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Nicolaus Copernicus, Astronomer and Physician

Nicolaus Copernicus, Astronomer and Physician

By R.E. Chantry-Price

History of Medicine, Vol. 7:1-2 (1976)

Portrait of Copernicus, woodcut attributed to Christoph Murer, from Nicolas Reusner’s Icones (1587).

Introduction: Recently astronomers have celebrated the 500th anniversary of the birth of Nicolaus Copernicus, the Polish cleric who laid the foundations of our views today concerning the structure of the solar system. During his lifetime Copernicus was famous as a physician and administrator throughout northern Poland, and his accomplishments as an astronomer were unrecognised.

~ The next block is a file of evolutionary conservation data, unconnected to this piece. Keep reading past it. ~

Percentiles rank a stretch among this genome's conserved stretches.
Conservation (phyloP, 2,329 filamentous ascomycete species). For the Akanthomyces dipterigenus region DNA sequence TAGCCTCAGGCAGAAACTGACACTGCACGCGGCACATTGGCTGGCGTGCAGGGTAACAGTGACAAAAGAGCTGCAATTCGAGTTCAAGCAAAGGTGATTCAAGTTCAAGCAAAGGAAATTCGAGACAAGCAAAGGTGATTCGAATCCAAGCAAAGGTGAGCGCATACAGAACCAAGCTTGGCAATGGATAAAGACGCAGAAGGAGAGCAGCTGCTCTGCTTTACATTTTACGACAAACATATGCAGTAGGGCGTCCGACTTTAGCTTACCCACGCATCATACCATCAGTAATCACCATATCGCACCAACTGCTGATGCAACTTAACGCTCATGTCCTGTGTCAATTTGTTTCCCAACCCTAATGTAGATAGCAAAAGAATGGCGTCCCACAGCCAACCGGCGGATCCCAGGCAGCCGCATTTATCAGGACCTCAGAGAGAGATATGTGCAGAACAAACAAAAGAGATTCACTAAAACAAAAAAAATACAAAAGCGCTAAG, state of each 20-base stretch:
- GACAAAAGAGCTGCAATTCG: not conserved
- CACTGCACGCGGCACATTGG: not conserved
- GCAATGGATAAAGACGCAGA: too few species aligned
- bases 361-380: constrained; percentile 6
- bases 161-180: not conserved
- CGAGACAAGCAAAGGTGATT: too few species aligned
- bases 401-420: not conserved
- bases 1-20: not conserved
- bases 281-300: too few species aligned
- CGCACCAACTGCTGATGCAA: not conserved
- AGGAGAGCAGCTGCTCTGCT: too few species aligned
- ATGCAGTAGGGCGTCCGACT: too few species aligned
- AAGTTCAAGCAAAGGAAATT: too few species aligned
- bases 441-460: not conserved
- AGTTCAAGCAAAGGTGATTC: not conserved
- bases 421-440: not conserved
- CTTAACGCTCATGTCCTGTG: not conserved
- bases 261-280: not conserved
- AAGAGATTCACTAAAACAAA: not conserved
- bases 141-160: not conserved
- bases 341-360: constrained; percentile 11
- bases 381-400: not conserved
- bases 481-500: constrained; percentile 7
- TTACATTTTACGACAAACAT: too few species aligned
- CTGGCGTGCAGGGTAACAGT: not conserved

Unfortunately it was not until after his death and the publication of his book De Revolutionibus that he achieved an international reputation in this field and hte wisdom of his words were appreciated.

Copernicus was born on the 19th February 1473 in the town of Torun, a prosperious town in northern Poland. His father died when he was only ten and from then onwards his education became the responsibility of his uncle, Lukasz Watzenrode, who shortly afterwards became the Bishop of Warmia, a diocese in what is today termed the Oltzyn district of Poland. This district was to the east of the city of Gdansk or Danzig.

At the age of eighteen Copernicus was sent to the Jagiellonia University of Cracow to read for a degree in the Faculty of Arts and it was here that he started to become interested in astronomy.

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